“Now more than ever, we need to be running toward solutions to reimagine student learning and to reimagine the people who serve them as their teachers,” Jenee Henry Wood, Transcend’s Head of Learning, said.
Steve Karlin, a recently retired superintendent of Garden City Public Schools in Garden City, Kansas, had a similar idea nearly 15 years ago.
Back then, Karlin said his school district’s open teaching positions were mostly in high school math and science. To fill those roles, he said that he’d typically take elementary school teaching candidates who didn’t have a classroom yet and put them in high school classrooms after paying for their training. That strategy worked until about 2016, he said.
“We haven't been able to utilize that strategy because we can't even fill all of our elementary classrooms,” Karlin said.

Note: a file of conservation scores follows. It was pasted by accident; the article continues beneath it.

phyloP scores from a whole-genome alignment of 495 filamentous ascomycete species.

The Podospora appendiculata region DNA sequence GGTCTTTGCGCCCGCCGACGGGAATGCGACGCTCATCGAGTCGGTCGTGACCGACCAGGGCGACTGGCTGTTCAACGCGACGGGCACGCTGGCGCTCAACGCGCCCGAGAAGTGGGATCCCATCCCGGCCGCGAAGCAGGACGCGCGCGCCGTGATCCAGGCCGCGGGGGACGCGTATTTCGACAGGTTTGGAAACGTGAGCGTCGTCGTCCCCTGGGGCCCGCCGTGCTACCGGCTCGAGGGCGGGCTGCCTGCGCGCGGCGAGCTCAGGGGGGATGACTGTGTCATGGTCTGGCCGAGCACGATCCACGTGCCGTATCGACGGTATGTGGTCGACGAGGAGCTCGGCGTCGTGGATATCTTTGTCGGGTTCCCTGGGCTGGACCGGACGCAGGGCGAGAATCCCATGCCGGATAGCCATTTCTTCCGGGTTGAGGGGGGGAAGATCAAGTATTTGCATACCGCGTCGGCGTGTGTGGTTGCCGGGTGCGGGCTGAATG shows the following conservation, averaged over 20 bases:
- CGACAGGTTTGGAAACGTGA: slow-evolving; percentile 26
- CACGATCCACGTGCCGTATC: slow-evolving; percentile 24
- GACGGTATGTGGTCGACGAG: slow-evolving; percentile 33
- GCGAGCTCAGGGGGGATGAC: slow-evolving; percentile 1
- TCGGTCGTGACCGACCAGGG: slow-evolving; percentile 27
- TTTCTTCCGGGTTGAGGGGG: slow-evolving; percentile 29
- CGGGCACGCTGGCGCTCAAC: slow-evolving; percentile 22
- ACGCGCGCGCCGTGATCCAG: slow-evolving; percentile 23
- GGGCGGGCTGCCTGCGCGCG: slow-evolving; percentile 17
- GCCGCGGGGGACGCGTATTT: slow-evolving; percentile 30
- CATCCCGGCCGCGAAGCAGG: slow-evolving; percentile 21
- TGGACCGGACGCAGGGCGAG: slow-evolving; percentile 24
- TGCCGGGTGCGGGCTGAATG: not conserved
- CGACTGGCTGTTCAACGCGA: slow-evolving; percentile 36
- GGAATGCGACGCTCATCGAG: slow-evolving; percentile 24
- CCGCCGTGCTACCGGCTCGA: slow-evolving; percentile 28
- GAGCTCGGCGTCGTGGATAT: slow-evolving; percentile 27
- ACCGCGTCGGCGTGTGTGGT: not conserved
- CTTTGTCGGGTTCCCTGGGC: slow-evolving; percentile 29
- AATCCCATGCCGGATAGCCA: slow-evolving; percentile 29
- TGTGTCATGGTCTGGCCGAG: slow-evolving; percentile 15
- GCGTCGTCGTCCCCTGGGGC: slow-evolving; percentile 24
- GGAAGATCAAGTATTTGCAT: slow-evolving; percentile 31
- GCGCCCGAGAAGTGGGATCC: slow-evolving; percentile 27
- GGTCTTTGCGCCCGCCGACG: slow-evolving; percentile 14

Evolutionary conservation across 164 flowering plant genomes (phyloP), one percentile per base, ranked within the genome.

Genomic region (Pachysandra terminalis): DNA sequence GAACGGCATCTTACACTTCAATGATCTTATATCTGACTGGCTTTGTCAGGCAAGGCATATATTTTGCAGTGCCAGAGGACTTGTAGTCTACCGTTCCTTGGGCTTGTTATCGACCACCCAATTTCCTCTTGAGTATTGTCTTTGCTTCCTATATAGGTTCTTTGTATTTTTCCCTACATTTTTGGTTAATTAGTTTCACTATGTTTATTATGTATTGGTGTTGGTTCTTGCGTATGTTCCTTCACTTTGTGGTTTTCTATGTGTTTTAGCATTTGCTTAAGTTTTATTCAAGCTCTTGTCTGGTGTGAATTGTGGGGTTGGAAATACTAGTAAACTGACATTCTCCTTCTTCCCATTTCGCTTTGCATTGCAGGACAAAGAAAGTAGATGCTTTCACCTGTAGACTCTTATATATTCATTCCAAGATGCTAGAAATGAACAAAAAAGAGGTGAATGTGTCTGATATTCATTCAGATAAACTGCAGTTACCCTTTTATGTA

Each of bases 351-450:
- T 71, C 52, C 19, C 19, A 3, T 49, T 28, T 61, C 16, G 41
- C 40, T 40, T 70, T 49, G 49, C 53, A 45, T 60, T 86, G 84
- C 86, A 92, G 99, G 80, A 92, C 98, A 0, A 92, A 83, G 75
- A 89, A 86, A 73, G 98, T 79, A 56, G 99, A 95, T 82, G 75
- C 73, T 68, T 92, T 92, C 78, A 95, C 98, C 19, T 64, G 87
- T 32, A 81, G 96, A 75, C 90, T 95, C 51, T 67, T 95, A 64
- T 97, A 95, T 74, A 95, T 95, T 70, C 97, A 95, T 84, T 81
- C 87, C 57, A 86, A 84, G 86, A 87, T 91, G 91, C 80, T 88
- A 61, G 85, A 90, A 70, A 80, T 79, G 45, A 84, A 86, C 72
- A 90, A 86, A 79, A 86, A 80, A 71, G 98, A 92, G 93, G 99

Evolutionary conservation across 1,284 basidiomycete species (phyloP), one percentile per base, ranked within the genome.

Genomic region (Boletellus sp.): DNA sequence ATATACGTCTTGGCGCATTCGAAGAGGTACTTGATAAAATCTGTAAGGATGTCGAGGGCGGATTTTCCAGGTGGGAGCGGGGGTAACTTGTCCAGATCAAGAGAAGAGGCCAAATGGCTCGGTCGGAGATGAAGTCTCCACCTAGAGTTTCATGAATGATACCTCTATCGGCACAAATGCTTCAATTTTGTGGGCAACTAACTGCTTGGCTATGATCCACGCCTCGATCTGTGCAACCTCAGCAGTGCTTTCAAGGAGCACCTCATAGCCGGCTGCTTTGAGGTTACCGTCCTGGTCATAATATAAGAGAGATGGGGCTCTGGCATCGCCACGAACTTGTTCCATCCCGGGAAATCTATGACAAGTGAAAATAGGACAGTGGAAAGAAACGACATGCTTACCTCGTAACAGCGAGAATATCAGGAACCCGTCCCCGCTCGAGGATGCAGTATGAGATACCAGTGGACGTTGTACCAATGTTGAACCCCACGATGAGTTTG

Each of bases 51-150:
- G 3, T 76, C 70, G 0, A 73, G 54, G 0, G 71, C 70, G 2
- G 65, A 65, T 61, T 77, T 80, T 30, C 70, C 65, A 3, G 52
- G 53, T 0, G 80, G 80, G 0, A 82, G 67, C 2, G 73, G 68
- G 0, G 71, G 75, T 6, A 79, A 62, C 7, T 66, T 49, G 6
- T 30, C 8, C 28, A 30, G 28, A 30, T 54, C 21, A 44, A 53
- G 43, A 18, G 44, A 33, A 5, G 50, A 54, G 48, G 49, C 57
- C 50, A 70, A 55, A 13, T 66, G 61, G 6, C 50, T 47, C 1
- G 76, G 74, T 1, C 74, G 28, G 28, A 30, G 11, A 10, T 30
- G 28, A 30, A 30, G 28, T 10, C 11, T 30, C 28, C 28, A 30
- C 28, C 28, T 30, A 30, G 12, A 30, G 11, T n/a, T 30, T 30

Karlin then tried dipping into the substitute teacher pool in order to fill open teaching positions, but he says that pool eventually dried up in his school district as well.
“It's a crisis in my opinion, and… it's not going to get better without taking some intentional steps to make it better,” Karlin said.
Chapter 6: “Let’s give teachers a raise.”
While school districts and educational nonprofits are looking for ways to keep teachers in the classroom, the federal government and some universities are trying to address the teacher shortage crisis with money.
In March 2021, the American Rescue Plan Act allocated $130 billion to K-12 schools nationwide. The White House says schools can use that money to invest in teacher pipeline programs, increase teacher salaries and hire more teachers.
The U.S. Departments of Education and Labor issued a joint letter to state lawmakers and administrators in August 2022 urging them to use the relief money to increase pay for teachers.
Two proposals, the American Teacher Act and the Pay Teachers Act, which were introduced in the House and Senate in early 2023, also aim to raise teacher salaries. If passed, the legislation would set a minimum starting salary of $60,000 for all U.S. public school teachers. That’s far higher than the national average starting teacher salary of $41,770 in the 2020-21 school year.